|View of Badia Fiesolana - Gaspar Van Wittel called 'Vanvitelli' (1652/3-1736)|
(Click to enlarge)
Early seventeenth century Catholic priest Antonio Neri is remembered for his 1612 book on glassmaking recipes  and more recently as an alchemist quite competent in the field of chemical investigation. A great deal has been learned about his life, but one of the enduring mysteries is the question of his religious order. The Archdiocese of Florence records for this period were largely destroyed in a fire and no definitive evidence has ever been found concerning his specific affiliation with the Church. 
There were dozens of practicing orders in and around Florence at the time and none of them present an obvious fit for a group that would be engaged in the education of a young alchemist. Contemporary records yield a handful of clues, each with its own set of merits and problems. Here we will take a closer look at just one of those possibilities.
In 1614, at the age of thirty-eight, Neri apparently died rather suddenly, of a cause that is not known today. Folklore tells that he had previously promised to reveal the recipe of the philosopher's stone to his sponsor, Prince Don Antonio de' Medici. The 'stone' was conceived to be a substance with miraculous powers including the ability to transmute base metals into gold and to cure disease. The story tells that Don Antonio was delayed in coming to Neri's side and the secret died with the priest.
On the Prince's orders, interviews were conducted by fellow alchemist and disciple Agnolo della Casa. In his notes, Della Casa remarks that a "relative of F. Benedetto Vanda, Carmelite of S[anta] M[aria] Maggiore, confessor of P[riest] Antonio Neri" was suspected by Don Antonio of stealing the secret of the philosopher's stone from Neri on his deathbed.  Setting aside for the moment the issue of a dying man's whispered secrets, this passage provides us with the name of Antonio's regular confessor, Benedetto Vanda. It establishes that Vanda was a Carmelite and it seems that Neri was attending Santa Maria Maggiore,  the Carmelite run church just west of the baptistery in Florence.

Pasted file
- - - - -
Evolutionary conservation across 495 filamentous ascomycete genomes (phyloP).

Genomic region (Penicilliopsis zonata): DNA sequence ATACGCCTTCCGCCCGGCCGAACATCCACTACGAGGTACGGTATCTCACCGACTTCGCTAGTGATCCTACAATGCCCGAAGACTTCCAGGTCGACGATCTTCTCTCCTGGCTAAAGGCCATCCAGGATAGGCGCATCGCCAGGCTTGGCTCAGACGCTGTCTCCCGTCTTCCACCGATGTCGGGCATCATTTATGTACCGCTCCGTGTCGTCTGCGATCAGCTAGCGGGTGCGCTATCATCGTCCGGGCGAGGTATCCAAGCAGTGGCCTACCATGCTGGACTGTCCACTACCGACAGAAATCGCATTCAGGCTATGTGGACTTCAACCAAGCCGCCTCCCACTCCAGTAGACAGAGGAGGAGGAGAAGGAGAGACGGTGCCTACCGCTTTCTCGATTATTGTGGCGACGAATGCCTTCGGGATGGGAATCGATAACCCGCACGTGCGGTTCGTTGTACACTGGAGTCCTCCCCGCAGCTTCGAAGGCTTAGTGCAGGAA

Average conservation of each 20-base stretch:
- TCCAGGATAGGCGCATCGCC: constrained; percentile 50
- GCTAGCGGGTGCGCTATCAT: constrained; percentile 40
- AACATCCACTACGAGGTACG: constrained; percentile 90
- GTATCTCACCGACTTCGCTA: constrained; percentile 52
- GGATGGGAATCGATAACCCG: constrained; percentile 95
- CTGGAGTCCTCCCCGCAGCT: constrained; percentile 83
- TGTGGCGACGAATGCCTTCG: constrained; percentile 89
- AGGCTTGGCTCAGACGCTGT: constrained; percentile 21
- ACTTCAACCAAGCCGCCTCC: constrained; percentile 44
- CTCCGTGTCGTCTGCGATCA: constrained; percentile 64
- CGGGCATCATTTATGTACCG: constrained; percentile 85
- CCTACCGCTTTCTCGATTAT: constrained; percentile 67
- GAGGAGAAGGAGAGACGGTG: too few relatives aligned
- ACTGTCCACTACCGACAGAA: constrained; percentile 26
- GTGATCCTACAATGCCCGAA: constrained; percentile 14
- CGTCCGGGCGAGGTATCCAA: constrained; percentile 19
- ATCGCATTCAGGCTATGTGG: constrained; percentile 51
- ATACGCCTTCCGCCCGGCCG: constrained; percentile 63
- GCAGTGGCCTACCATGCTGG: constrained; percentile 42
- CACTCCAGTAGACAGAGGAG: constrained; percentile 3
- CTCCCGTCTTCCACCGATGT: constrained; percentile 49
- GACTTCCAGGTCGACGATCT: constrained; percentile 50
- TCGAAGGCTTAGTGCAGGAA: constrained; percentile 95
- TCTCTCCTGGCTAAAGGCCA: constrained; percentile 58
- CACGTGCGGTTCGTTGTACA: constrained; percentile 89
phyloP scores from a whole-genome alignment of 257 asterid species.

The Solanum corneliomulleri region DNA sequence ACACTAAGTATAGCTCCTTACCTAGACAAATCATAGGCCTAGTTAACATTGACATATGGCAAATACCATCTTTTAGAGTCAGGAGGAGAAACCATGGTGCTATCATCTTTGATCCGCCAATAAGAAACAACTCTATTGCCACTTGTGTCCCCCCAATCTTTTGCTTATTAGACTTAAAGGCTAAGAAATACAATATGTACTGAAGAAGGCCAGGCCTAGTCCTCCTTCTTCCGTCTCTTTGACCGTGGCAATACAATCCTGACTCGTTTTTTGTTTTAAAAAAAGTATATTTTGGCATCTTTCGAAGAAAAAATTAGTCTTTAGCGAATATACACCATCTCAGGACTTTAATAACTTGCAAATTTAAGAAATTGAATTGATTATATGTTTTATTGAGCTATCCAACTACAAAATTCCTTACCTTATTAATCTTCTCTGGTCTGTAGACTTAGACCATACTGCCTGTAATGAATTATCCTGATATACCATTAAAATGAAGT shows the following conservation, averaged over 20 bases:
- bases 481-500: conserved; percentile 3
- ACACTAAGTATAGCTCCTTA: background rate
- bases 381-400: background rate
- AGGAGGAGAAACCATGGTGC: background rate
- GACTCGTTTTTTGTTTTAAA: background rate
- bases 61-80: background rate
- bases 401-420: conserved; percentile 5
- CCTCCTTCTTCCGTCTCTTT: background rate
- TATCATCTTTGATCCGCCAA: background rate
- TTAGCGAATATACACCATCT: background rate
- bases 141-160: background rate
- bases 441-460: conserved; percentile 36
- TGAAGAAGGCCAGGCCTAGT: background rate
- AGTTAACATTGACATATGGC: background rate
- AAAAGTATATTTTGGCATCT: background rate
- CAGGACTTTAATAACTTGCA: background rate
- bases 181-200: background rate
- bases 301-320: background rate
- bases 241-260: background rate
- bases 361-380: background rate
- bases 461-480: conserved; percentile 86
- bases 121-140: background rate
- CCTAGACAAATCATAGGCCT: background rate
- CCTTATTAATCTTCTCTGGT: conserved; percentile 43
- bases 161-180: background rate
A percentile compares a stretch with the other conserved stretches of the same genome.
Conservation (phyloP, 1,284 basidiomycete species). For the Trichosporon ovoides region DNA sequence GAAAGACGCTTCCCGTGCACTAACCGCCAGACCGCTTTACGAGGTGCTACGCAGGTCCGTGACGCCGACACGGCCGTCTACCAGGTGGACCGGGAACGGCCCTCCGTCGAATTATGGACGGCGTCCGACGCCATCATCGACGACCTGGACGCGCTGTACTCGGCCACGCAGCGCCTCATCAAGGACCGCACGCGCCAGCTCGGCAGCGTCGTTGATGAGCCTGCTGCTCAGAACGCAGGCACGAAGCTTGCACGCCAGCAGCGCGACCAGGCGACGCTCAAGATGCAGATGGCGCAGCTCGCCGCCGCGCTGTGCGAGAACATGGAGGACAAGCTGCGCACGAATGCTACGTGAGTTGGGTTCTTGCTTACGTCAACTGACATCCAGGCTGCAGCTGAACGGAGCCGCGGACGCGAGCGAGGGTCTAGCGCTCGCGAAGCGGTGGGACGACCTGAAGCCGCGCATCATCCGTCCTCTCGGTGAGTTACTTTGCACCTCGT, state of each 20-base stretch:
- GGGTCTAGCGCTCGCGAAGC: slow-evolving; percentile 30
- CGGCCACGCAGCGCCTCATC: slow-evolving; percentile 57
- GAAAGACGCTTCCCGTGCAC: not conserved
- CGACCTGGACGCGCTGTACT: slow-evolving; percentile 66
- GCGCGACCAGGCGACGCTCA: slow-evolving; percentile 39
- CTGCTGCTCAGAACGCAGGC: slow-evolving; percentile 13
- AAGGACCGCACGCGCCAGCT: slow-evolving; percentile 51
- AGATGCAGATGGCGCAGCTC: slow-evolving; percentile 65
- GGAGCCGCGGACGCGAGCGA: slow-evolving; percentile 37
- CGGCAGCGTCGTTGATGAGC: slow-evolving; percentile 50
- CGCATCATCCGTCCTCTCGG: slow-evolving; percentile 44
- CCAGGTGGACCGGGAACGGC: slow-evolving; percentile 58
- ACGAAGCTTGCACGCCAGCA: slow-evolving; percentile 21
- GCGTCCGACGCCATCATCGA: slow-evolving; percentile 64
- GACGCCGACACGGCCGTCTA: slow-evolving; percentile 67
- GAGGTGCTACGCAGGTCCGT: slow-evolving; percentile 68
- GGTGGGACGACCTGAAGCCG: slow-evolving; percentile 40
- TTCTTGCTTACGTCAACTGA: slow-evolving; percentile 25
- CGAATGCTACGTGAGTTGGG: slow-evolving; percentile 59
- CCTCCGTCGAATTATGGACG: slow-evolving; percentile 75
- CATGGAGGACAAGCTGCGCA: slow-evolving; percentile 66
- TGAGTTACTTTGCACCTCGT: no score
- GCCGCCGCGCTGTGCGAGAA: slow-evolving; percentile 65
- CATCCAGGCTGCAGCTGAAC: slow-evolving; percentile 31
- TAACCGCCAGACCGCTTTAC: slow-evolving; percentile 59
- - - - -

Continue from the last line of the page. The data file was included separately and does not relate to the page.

Another earlier document names Vanda as Parocchiano (parish priest) of the abbey called Badia Fiesolana at San Domenico outside the city of Fiesole, located in the Tuscan hills just to the north of Florence.  Beyond these two references, Vanda seems to disappear into the mists of time.  While Priest Neri was free to pick anyone qualified to hear his confessions, a likely choice would have been a leader in his own congregation. Vanda's monastery lies three kilometers, less than two miles as the crow flies, across the hills from the villa in Serpiolle once owned by the Neri family and a similar distance to his childhood residence in Florence on Borgo Pinti. The route was an easy walk, even if uphill.